Tuesday, August 25, 2015

A Thought for Tuesday 25 August 2015

“[My people] were scattered because there was no shepherd; and they became food for all the beasts of the field when they were scattered.  My sheep wandered through all the mountains, and on every high hill.  Yes, My flock was scattered over the whole face of the earth, and no one was seeking or searching for them.”  Ezekiel 34:5-6 NKJV

“Support without accountability promotes moral weakness, and accountability without support is a form of cruelty.”  (Book of Discipline of the United Methodist Church, ¶102, pg 53)

“Misplaced compassion” has been responsible for a great deal of the falling away from the Church of many who have been given tacit approval to lead ungodly lives, ostensibly (and ironically) in the name of “grace”.  Worse, those who have tried to hold others accountable have often been accused of being “judgmental” or even “legalistic”.  So because we are a people of compassion, and convincing ourselves we are doing the morally right thing to allow those we love (or are called to love) to spiritually hang themselves, we have allowed too many to walk away from the Church with hardly a word.  We’ve even offered a stamp of approval of sorts by offering our “understanding” when they list their reasons for walking away from the congregation. 

To be clear, I have not only used just about every known excuse for not being a part of the congregation, I probably developed a few of my own!  To be equally clear, however, it was not until someone cared enough to confront me that I began to understand what being part of a congregation is really about.  This particular gentleman was truly gentle with me, but he was firm in his conviction and his willingness to walk with me.  He was willing to risk a friendship for the sake of my soul.  It took a little time to sink in, of course.  My pride was not going down without a fight!  In the end, however, and probably with a little help from the Holy Spirit and certainly my wife, I was better able to understand what being a part of the Body of Christ is about.  There is much more to it than calling oneself a Christian or claiming to have been “saved”.

The Discipline of the United Methodist Church has it right.  When we help to solidify the less-than-moral and unholy choices our friends and family members often make, we have a hand in not only weakening the whole Church, we also “promote moral weakness” in the individuals we refuse to confront.  We much prefer to be “popular” than to be “faithful”.  In such vanity, however, we compromise our own integrity.

It is not easy to stand firm in the faith, and there can be no doubt doing so will cost us in some way.  “Speaking the Truth in love” is no easy task especially in the culture we have helped to create for ourselves.  Yet “concerning the times and the seasons, you have no need that I should write to you.  For you know perfectly that the Day of the Lord so comes as a thief in the night.  For when they say, ‘Peace and Safety!’, sudden destruction comes upon them as labor pains upon a pregnant woman.  And they shall not escape.”  1 Thessalonians 5:1-3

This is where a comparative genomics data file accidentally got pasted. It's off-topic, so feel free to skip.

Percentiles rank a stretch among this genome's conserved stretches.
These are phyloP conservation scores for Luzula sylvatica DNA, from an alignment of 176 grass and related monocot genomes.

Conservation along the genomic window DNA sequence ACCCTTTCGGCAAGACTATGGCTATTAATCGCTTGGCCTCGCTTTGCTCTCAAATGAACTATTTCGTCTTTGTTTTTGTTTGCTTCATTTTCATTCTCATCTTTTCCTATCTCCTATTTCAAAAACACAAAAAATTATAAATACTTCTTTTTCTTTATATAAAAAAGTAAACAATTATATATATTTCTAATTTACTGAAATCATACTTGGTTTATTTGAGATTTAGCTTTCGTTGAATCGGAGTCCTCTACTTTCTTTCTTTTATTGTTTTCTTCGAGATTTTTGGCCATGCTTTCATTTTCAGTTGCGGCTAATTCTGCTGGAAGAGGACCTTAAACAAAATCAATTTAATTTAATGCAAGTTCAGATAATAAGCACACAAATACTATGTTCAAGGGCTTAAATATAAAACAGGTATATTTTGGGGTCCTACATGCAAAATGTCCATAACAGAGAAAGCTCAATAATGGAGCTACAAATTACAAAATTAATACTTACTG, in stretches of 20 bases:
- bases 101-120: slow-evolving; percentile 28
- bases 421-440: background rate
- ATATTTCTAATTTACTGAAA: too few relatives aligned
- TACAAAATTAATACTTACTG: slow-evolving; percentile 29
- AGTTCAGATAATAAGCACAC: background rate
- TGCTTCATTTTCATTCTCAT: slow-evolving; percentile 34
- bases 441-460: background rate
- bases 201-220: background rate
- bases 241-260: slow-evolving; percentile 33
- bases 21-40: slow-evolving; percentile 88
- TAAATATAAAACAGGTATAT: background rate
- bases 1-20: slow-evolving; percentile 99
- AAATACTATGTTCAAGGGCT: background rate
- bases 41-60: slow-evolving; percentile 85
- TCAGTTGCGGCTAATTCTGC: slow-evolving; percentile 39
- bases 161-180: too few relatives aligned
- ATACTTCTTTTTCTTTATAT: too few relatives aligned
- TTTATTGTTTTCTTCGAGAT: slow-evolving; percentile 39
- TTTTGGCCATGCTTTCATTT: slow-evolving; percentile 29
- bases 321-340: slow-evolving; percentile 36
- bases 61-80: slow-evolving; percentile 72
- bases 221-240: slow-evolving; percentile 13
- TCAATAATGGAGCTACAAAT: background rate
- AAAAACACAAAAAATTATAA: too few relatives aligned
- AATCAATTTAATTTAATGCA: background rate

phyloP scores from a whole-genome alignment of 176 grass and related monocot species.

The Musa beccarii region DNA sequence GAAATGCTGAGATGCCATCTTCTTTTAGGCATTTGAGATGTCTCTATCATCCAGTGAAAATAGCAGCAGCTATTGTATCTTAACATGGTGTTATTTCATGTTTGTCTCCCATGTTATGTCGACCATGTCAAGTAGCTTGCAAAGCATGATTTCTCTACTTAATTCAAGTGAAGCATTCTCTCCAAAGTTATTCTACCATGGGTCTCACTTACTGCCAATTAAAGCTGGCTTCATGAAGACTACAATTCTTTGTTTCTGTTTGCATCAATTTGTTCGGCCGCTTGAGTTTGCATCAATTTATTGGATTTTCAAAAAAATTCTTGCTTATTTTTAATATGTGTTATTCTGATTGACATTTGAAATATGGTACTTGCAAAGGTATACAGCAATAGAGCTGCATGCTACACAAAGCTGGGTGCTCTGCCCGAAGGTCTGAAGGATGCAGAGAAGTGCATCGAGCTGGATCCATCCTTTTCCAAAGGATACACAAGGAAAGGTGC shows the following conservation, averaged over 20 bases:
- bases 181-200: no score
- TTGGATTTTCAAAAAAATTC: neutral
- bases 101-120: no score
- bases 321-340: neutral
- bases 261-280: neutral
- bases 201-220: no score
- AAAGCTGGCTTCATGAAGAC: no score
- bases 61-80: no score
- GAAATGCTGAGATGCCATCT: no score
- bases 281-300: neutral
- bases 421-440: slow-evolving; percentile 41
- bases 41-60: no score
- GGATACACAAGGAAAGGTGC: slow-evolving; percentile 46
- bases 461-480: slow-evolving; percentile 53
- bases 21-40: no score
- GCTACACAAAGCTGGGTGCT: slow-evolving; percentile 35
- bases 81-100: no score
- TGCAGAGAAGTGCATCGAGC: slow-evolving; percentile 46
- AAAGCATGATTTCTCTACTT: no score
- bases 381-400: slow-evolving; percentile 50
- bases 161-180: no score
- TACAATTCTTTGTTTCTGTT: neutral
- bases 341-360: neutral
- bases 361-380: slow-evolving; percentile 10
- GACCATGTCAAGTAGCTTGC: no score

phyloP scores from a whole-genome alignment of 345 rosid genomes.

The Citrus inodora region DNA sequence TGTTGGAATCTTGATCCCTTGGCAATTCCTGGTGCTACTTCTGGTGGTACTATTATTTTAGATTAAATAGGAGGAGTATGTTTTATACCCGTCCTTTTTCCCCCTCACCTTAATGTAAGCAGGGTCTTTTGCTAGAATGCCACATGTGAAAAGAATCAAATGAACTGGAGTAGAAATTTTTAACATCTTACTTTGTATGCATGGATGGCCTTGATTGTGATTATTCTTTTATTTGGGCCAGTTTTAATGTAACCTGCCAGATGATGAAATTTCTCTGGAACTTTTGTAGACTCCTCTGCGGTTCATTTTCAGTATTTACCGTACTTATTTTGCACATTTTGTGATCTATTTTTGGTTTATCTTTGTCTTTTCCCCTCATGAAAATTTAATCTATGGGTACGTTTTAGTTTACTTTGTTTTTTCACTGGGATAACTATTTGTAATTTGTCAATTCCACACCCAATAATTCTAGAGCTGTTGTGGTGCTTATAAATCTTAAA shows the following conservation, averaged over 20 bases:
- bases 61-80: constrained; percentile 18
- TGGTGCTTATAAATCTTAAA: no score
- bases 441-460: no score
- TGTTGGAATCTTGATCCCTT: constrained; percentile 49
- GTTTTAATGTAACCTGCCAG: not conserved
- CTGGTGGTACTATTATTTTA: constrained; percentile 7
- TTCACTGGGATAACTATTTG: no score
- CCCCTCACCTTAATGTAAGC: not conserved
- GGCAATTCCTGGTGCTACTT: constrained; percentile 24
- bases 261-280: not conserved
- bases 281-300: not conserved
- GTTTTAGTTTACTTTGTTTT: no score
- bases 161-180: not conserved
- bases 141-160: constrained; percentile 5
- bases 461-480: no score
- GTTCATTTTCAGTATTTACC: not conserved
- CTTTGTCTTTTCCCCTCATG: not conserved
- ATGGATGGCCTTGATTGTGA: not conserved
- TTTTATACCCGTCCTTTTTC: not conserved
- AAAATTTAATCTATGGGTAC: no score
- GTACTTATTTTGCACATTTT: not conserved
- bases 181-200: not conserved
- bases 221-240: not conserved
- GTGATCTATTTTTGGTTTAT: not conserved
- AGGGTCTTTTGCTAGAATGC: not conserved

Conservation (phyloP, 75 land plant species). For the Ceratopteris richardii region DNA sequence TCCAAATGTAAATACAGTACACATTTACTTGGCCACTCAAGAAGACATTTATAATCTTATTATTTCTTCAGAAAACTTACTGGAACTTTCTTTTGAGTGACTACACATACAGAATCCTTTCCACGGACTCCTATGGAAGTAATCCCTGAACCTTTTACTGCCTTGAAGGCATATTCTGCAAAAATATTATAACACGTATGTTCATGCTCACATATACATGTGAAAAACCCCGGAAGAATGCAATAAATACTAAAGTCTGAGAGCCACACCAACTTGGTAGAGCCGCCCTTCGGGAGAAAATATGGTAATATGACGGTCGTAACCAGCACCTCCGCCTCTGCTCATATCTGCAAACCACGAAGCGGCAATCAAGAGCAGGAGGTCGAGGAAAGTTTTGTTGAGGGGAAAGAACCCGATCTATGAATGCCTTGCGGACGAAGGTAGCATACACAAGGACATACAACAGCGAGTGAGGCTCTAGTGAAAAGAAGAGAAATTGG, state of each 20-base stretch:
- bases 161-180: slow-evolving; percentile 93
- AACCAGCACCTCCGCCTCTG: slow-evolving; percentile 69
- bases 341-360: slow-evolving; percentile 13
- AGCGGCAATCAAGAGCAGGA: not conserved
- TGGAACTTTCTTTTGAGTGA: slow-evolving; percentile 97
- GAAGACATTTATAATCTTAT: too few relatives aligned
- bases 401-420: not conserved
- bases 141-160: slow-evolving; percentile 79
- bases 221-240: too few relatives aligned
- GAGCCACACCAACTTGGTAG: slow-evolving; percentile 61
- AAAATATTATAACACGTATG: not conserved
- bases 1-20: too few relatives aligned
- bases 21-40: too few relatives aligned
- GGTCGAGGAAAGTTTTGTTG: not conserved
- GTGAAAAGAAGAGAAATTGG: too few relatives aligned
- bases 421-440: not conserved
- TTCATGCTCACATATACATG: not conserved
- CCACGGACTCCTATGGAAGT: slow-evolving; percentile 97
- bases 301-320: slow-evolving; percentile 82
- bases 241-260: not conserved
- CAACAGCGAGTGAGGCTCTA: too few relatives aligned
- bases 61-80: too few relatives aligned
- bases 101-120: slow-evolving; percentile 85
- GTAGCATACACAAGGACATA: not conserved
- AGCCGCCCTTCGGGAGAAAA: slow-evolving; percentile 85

Nor will we escape who allowed them to “become food for the beasts of the field when they were scattered”, we who failed to bother to “seek or search for them”.  Maybe we assured ourselves that “at least they’re saved” – missing entirely the whole point of what it means to be a part of something, uniquely a part of the Congregation of The Lord.  To be sure, there is only so much we can do because in the end adults have to make up their own minds.  Children, on the other hand (and particular those “infants in the faith”), not so much.  We owe them.  We will not hesitate to see to their secular education and we will move mountains to help some find funding for college, but we deliberately deny them a religious education.  Why is that?

Are we – or have we become – so ashamed of our faith, our religion, our God, that we would prefer to just remain silent while the “beasts of the field” get fat on those we neglect?  Or have we been so equally neglected that we are not equipped to help others?  Either way, we cannot deny that being justified before The Lord has nothing to do with being given a free pass to Heaven.  There is much more to our being than simply waiting on an “afterlife”.  Surely our God is big enough that He can and does and will equip us to enjoy the life we’ve been given?  Not to our destruction, of course, but to be a part of something that gives true meaning to our existence than a shiny new car or new shoes.

“Love” is a big word that is wholly about what we are willing to risk for the sake of another’s well-being – as Jesus did.  And we have to do better – NOT for the sake of a church’s budget, but for the sake of the soul.  In this life and in the life to come, there is so much to look forward to; but we have to claim it and teach others.  That is the strength of the Church; and while the risks are great, we are assured the Rewards are greater: “For Love covers a multitude of sins” (1 Peter 4:8).


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